The most common (and safest edible flowers) are nasturtium, pansy, violet, Johnny-jump-up, calendula, chive, and sage. These flowers are easily grown without the use of chemicals or pesticides. Many roses are delicious, but you need to be sure they are grown organically. A good rule of thumb is: If you cannot positively identify a flower as edible, don't eat it. Also, if you have asthma, hayfever, or other allergies, do not eat flowers.
Never eat flowers from a nursery, garden center, or florist; they are likely to have chemical residues that concentrate in the flowers.
So best advice? If you aren't sure about the organic nature of your flowers, grow and harvest your own! or plant seedlings from organic seedling sources.
Here's a look at some of the most common forms of edible flowers to add 'Pretty' to your dishes
Pansies span every color of the rainbow, so you can have fun decorating food. Plan a party months ahead and grow pansies to match your decor, best outfit, or favorite color. Their flavor is slightly minty. Try this flower baked into a cookie, as a salad additive, or as a wintergreen-tasting dessert garnish.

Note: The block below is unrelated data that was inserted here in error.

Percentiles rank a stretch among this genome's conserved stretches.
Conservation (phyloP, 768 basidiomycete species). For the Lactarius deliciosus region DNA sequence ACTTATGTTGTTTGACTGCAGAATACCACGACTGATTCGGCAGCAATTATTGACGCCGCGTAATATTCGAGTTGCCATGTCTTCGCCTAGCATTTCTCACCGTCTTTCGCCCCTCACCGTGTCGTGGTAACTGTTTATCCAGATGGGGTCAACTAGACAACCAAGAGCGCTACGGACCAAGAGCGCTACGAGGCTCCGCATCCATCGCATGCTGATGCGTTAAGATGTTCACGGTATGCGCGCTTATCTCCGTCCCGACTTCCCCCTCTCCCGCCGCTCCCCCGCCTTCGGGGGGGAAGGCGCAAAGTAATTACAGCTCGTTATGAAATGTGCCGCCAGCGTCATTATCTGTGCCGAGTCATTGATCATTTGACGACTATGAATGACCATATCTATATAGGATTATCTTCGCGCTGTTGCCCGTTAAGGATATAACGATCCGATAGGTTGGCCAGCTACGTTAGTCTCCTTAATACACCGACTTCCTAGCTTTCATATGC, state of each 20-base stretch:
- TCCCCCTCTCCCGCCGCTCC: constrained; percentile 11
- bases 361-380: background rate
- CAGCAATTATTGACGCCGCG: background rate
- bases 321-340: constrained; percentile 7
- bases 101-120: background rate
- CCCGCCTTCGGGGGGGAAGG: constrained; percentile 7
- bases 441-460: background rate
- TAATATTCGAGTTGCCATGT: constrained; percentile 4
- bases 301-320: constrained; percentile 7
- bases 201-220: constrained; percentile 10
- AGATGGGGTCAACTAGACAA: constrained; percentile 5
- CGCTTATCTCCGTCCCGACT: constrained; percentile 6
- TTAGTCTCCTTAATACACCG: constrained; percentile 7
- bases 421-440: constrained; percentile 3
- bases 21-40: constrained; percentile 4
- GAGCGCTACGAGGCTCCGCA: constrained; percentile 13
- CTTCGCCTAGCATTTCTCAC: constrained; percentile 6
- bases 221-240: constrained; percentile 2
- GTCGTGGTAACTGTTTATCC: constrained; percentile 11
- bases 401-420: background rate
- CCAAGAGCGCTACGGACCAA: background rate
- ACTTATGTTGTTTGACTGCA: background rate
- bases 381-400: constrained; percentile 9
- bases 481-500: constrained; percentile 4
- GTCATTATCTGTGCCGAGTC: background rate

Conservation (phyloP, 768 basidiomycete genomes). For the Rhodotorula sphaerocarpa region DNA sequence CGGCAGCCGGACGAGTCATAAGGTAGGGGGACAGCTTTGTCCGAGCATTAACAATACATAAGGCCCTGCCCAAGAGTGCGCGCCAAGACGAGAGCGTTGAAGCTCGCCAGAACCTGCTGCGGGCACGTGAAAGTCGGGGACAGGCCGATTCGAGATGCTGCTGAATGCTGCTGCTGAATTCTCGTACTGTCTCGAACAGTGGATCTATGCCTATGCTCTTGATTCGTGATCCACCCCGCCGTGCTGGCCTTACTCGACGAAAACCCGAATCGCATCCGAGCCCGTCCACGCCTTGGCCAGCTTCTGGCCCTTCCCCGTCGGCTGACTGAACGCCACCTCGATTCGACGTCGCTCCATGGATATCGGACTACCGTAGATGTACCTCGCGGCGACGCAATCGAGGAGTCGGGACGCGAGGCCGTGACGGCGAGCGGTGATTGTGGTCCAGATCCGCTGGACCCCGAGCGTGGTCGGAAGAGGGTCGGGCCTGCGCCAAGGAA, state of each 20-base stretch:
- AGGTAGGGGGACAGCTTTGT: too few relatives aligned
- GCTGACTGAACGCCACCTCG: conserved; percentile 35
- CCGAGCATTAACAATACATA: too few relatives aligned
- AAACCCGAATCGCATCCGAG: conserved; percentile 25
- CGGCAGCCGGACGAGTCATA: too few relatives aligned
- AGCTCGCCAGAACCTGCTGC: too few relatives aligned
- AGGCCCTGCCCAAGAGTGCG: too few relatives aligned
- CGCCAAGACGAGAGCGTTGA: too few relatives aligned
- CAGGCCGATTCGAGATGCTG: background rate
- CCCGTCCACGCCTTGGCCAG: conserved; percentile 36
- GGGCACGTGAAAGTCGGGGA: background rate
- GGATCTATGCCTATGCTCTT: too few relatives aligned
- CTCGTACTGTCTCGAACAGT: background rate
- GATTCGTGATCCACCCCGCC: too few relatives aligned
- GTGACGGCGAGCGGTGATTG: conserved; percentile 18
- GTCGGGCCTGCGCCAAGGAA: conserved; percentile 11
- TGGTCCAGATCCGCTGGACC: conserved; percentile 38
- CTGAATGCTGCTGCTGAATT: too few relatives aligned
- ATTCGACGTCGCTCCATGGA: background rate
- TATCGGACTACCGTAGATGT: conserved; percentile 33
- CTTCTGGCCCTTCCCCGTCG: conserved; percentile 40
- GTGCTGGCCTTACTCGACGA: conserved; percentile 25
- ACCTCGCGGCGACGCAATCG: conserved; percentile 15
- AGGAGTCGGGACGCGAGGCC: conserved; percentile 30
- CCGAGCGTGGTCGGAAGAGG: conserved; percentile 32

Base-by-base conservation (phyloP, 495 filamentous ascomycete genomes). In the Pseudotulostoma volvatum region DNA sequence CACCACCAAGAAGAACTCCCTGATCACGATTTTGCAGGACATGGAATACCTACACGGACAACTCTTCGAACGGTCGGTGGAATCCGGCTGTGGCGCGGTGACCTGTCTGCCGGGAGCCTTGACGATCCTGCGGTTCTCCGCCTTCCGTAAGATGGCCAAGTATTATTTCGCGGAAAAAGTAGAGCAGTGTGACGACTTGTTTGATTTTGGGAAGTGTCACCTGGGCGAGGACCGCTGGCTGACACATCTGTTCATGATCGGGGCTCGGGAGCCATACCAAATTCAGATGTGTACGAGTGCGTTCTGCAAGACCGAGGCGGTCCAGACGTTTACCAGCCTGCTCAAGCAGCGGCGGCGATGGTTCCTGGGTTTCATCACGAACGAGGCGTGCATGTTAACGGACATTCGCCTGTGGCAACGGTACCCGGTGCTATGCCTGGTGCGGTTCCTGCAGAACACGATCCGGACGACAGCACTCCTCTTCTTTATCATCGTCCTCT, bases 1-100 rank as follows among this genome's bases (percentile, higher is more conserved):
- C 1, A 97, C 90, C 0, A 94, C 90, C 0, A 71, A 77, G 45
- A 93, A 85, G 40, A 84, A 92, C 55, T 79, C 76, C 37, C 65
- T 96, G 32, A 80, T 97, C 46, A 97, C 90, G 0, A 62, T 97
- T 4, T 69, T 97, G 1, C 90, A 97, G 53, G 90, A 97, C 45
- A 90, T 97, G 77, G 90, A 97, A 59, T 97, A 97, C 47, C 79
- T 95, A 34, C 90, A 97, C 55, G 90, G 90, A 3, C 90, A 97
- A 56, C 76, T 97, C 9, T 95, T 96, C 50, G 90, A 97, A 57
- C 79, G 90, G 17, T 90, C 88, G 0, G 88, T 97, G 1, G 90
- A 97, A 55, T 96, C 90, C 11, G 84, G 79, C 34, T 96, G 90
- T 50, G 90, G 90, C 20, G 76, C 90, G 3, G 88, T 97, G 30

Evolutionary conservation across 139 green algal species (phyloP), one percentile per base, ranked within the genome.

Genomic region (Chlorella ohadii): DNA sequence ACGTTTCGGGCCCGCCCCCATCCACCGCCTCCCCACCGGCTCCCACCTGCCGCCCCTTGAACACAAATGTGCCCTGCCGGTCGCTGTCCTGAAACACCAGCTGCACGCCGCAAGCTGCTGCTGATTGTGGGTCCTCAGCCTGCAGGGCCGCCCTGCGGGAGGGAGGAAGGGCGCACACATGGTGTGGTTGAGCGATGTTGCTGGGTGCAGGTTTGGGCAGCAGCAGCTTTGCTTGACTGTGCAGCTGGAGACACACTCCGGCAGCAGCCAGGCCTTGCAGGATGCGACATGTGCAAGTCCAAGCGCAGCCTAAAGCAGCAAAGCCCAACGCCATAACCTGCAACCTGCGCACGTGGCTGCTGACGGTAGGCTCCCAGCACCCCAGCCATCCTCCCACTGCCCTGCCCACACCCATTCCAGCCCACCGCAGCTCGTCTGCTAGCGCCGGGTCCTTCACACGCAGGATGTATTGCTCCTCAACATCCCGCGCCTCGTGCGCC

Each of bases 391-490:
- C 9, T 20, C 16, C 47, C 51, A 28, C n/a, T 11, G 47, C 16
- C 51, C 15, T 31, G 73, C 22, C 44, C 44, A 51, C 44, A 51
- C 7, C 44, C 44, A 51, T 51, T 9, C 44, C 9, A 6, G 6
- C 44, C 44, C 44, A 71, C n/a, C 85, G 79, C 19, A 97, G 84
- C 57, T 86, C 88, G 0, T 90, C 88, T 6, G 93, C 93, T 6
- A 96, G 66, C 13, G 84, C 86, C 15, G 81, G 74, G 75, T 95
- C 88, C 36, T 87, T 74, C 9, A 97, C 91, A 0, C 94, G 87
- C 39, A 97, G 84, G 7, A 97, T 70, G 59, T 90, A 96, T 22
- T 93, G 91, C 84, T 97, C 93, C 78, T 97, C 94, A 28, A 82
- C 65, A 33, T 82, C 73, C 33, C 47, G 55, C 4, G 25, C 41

Nasturtiums are one of the most commonly eaten flowers. . Both the leaves and the flowers have a peppery flavor, kind of like Arugula and are best eaten uncooked. Toss petals into salads, top a sandwich, or make a spicy appetizer.
Roses not only look beautiful in a bouquet, but pair well in some delicious dishes. Roses may be tasteless, sweet, perfumed, or slightly spicy. Chop the petals and mix with sugar. Let them infuse for a week and use for baking and desserts.
Borage'sstar-shape blossoms practically fall off the plant when they are ready to eat. They have a mild cucumber flavor that is delicious in lemonade.
Tulips have a wonderful crunch, especially at the base of the petals. The flavor ranges from pea- to beanlike. Use tulip petals as a low-calorie substitute for chips with dip. Be cautious, though—the bulbs on this lovely flower are NOT edible.
'Tangerine Gem' marigoldand the other Gem hybrids are the only good-tasting marigolds, with a citrusy tarragon flavor. Use petals in deviled eggs or sprinkle on soups or pasta dishes.
Lilacs are another variable flower, with a grassy taste or a delightful perfumed flavor. Use in chicken dishes and fruit salads or as an infused water upgrade.